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Friday, November 12, 2010

Our library defeat is a national story - from Library Journal


Troy Public Library's Future Looks Bleak

By Michael Kelley Nov 4, 2010 



One disappointing result of Tuesday's election was the defeat in Troy, MI, of four separate proposals that, if approved, would have avoided the closing of the city's library.
Without another source of funding, the 51-year-old library will close June 30, 2011.
The first proposal, a ten-year, 0.9885-millage failed by only 675 votes, 15,736 to 15,071. The other three measures were defeated by large margins.
"Being director of Troy was my ultimate professional goal," Cathleen Russ, the library's director, toldLJ, "because it was my library when I was growing up. I just feel so bad that the place I love so much is going to close."
Funds unlikely to be found
Mayor Louise Schilling told the Detroit Free Press that it was unlikely the city council would reconsider funding the library.
"Council's already made a decision with regards to budgetary funds," she said. "We've already looked very carefully at all of the funds."
Troy Citizens United, an antitax group that had campaigned against the ballot measures, is petitioning the city to keep the library open by reallocating money in the budget.
"We can have a library with no new taxes, and that's what the petition drive is doing," group spokeswoman Deborah DeBacker told the Free Press. [Sharon's note: However, Howrylak is now acknowledging they may need a new, half-mill tax increase, so the very basis of their campaign, of their campaign's NAME was false!]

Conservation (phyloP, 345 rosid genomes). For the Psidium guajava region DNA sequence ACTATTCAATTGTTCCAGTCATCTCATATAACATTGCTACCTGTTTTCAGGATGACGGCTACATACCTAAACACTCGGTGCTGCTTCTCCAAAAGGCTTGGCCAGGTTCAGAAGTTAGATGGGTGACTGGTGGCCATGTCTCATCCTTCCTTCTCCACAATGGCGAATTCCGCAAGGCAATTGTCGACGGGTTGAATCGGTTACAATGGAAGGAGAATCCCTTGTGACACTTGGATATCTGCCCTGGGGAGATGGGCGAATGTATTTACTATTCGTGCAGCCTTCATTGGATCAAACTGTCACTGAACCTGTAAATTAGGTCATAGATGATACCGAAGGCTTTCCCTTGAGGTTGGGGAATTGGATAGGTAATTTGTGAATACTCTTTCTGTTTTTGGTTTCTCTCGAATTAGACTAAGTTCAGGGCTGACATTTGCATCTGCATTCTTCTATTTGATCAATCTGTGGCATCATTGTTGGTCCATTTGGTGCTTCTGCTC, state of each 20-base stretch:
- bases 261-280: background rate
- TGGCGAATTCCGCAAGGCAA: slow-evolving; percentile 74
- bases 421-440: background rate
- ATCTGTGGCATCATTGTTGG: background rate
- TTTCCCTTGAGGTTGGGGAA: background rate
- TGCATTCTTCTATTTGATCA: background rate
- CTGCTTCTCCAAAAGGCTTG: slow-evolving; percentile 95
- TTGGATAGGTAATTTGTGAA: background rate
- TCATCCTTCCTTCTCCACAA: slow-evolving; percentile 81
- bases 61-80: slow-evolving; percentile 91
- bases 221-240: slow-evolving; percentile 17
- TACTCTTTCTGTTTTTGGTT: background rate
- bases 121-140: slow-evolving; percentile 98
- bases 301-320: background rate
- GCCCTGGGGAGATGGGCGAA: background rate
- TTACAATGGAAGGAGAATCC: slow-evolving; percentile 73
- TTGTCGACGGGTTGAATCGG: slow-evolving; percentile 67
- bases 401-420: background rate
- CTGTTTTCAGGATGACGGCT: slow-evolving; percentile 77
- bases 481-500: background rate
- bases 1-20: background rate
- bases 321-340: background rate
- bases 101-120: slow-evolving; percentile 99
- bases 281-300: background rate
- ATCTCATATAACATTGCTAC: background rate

Russ, however, does not have much time to wait for a last-minute solution since she must have time to wind down operations. The disposition of the collection will have to be determined; contracts with vendors broken.
"Quite honestly, if there is no money in the budget, does the library actually close at the end of March?" she asked. "I can't imagine checking books out after June 15, because no one will be here to accept them when they are returned."
The library had a huge layoff in June 2010 that cut the staff by 30 percent, and it is now down to 63 employees: six FTES and 57 part-timers, including three full-time librarians and 14 part-timers.
The operating budget was slashed from $3.6 million last year to $2.2 million, and the collections budget went from $775,000 to $425,000.
As LJ has reported, the city of 80,000 has suffered a double whammy from the economic downturn in the Detroit area, as well as the defeat in February of a property tax millage that would have benefited all city agencies, including the library.
A vote against a plan, not the library
City Councilor Martin Howrylak told the Daily Tribune the election result was not a rejection of the library.
"The vote doesn't mean the people don't want a library, they just didn't like the plan that was presented to the voters," he told the Tribune.
If the library does close, the only alternative for Troy residents will be to buy a library card from a neighboring community at a cost of $75 to $200, Russ said.
However, the rest of the news around Michigan was not so discouraging for library advocates: nine out of ten other library millages passed:
Belleville: 0.7 for 12 years; Beverly Hills: less than one mill; Dexter: 0.6925 for six years; Eastpointe: 0.1135 for five years; Harper Woods: 1.0 for seven years; Inkster: 2.0 for ten years; Milford: 0.38 for ten years; Northville: 0.2 for five years; and Ypsilanti: 0.38 in perpetuity.
The only measure to fail, besides Troy, was in Bloomfield Hills.

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